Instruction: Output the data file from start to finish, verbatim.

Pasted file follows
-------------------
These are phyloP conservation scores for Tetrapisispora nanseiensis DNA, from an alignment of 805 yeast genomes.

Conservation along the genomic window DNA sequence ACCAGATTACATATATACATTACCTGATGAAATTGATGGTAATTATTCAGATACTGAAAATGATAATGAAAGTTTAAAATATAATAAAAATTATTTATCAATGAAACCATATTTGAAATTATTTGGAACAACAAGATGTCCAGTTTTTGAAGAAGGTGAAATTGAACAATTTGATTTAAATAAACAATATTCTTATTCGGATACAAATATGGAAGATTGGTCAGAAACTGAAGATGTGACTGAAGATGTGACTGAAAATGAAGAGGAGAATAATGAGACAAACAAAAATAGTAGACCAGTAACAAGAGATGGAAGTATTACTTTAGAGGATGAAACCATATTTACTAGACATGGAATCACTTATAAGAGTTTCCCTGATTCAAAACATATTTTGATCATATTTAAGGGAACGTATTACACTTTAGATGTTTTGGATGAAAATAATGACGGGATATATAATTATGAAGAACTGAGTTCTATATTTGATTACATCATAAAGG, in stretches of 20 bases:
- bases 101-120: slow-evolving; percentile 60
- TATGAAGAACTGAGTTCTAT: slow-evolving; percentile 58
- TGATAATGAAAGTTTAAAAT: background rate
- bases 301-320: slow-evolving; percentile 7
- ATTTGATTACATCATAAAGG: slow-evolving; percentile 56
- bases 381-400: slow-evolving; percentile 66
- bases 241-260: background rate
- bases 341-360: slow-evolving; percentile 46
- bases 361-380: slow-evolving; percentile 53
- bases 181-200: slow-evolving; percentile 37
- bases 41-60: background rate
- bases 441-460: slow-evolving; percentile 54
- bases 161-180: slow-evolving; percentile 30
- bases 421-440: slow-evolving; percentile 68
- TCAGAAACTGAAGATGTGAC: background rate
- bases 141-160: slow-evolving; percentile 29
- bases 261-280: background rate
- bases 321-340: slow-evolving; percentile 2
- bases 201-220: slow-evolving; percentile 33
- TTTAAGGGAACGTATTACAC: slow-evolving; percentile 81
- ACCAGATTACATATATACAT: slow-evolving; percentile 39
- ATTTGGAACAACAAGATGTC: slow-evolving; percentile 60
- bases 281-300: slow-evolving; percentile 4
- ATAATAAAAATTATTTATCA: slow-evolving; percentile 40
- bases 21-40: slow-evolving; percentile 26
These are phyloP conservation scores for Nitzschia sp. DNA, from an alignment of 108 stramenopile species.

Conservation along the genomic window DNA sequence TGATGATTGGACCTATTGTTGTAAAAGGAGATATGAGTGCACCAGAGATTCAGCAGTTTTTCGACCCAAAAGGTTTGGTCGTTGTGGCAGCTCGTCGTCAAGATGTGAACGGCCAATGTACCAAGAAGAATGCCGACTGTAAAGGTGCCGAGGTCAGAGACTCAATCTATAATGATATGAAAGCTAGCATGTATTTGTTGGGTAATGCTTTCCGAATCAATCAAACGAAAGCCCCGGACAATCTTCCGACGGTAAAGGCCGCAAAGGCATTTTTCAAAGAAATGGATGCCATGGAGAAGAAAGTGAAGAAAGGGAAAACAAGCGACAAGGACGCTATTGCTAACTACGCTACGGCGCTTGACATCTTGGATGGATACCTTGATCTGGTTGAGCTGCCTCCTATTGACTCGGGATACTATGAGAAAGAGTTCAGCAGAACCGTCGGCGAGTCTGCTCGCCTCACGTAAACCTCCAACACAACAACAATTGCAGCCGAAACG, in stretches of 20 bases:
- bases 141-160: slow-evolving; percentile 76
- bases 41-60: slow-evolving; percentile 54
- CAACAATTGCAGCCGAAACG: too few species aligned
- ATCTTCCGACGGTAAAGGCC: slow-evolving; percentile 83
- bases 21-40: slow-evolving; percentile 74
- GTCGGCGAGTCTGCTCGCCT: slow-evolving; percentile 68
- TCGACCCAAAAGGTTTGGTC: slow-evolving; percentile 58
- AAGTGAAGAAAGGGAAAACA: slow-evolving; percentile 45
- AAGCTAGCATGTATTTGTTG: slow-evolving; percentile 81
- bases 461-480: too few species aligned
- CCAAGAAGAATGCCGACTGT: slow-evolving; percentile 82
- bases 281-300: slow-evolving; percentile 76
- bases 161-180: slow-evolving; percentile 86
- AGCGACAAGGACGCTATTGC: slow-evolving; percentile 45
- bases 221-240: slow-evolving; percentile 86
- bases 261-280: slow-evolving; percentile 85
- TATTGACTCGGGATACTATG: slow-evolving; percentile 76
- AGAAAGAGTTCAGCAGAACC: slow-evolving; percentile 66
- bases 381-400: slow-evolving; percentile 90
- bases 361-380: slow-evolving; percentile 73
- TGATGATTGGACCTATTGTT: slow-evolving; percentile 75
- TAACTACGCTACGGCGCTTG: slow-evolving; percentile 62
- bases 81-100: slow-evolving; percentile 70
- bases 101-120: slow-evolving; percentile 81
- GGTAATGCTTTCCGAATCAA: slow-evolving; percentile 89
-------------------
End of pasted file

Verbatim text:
These are phyloP conservation scores for Tetrapisispora nanseiensis DNA, from an alignment of 805 yeast genomes.

Conservation along the genomic window DNA sequence ACCAGATTACATATATACATTACCTGATGAAATTGATGGTAATTATTCAGATACTGAAAATGATAATGAAAGTTTAAAATATAATAAAAATTATTTATCAATGAAACCATATTTGAAATTATTTGGAACAACAAGATGTCCAGTTTTTGAAGAAGGTGAAATTGAACAATTTGATTTAAATAAACAATATTCTTATTCGGATACAAATATGGAAGATTGGTCAGAAACTGAAGATGTGACTGAAGATGTGACTGAAAATGAAGAGGAGAATAATGAGACAAACAAAAATAGTAGACCAGTAACAAGAGATGGAAGTATTACTTTAGAGGATGAAACCATATTTACTAGACATGGAATCACTTATAAGAGTTTCCCTGATTCAAAACATATTTTGATCATATTTAAGGGAACGTATTACACTTTAGATGTTTTGGATGAAAATAATGACGGGATATATAATTATGAAGAACTGAGTTCTATATTTGATTACATCATAAAGG, in stretches of 20 bases:
- bases 101-120: slow-evolving; percentile 60
- TATGAAGAACTGAGTTCTAT: slow-evolving; percentile 58
- TGATAATGAAAGTTTAAAAT: background rate
- bases 301-320: slow-evolving; percentile 7
- ATTTGATTACATCATAAAGG: slow-evolving; percentile 56
- bases 381-400: slow-evolving; percentile 66
- bases 241-260: background rate
- bases 341-360: slow-evolving; percentile 46
- bases 361-380: slow-evolving; percentile 53
- bases 181-200: slow-evolving; percentile 37
- bases 41-60: background rate
- bases 441-460: slow-evolving; percentile 54
- bases 161-180: slow-evolving; percentile 30
- bases 421-440: slow-evolving; percentile 68
- TCAGAAACTGAAGATGTGAC: background rate
- bases 141-160: slow-evolving; percentile 29
- bases 261-280: background rate
- bases 321-340: slow-evolving; percentile 2
- bases 201-220: slow-evolving; percentile 33
- TTTAAGGGAACGTATTACAC: slow-evolving; percentile 81
- ACCAGATTACATATATACAT: slow-evolving; percentile 39
- ATTTGGAACAACAAGATGTC: slow-evolving; percentile 60
- bases 281-300: slow-evolving; percentile 4
- ATAATAAAAATTATTTATCA: slow-evolving; percentile 40
- bases 21-40: slow-evolving; percentile 26
These are phyloP conservation scores for Nitzschia sp. DNA, from an alignment of 108 stramenopile species.

Conservation along the genomic window DNA sequence TGATGATTGGACCTATTGTTGTAAAAGGAGATATGAGTGCACCAGAGATTCAGCAGTTTTTCGACCCAAAAGGTTTGGTCGTTGTGGCAGCTCGTCGTCAAGATGTGAACGGCCAATGTACCAAGAAGAATGCCGACTGTAAAGGTGCCGAGGTCAGAGACTCAATCTATAATGATATGAAAGCTAGCATGTATTTGTTGGGTAATGCTTTCCGAATCAATCAAACGAAAGCCCCGGACAATCTTCCGACGGTAAAGGCCGCAAAGGCATTTTTCAAAGAAATGGATGCCATGGAGAAGAAAGTGAAGAAAGGGAAAACAAGCGACAAGGACGCTATTGCTAACTACGCTACGGCGCTTGACATCTTGGATGGATACCTTGATCTGGTTGAGCTGCCTCCTATTGACTCGGGATACTATGAGAAAGAGTTCAGCAGAACCGTCGGCGAGTCTGCTCGCCTCACGTAAACCTCCAACACAACAACAATTGCAGCCGAAACG, in stretches of 20 bases:
- bases 141-160: slow-evolving; percentile 76
- bases 41-60: slow-evolving; percentile 54
- CAACAATTGCAGCCGAAACG: too few species aligned
- ATCTTCCGACGGTAAAGGCC: slow-evolving; percentile 83
- bases 21-40: slow-evolving; percentile 74
- GTCGGCGAGTCTGCTCGCCT: slow-evolving; percentile 68
- TCGACCCAAAAGGTTTGGTC: slow-evolving; percentile 58
- AAGTGAAGAAAGGGAAAACA: slow-evolving; percentile 45
- AAGCTAGCATGTATTTGTTG: slow-evolving; percentile 81
- bases 461-480: too few species aligned
- CCAAGAAGAATGCCGACTGT: slow-evolving; percentile 82
- bases 281-300: slow-evolving; percentile 76
- bases 161-180: slow-evolving; percentile 86
- AGCGACAAGGACGCTATTGC: slow-evolving; percentile 45
- bases 221-240: slow-evolving; percentile 86
- bases 261-280: slow-evolving; percentile 85
- TATTGACTCGGGATACTATG: slow-evolving; percentile 76
- AGAAAGAGTTCAGCAGAACC: slow-evolving; percentile 66
- bases 381-400: slow-evolving; percentile 90
- bases 361-380: slow-evolving; percentile 73
- TGATGATTGGACCTATTGTT: slow-evolving; percentile 75
- TAACTACGCTACGGCGCTTG: slow-evolving; percentile 62
- bases 81-100: slow-evolving; percentile 70
- bases 101-120: slow-evolving; percentile 81
- GGTAATGCTTTCCGAATCAA: slow-evolving; percentile 89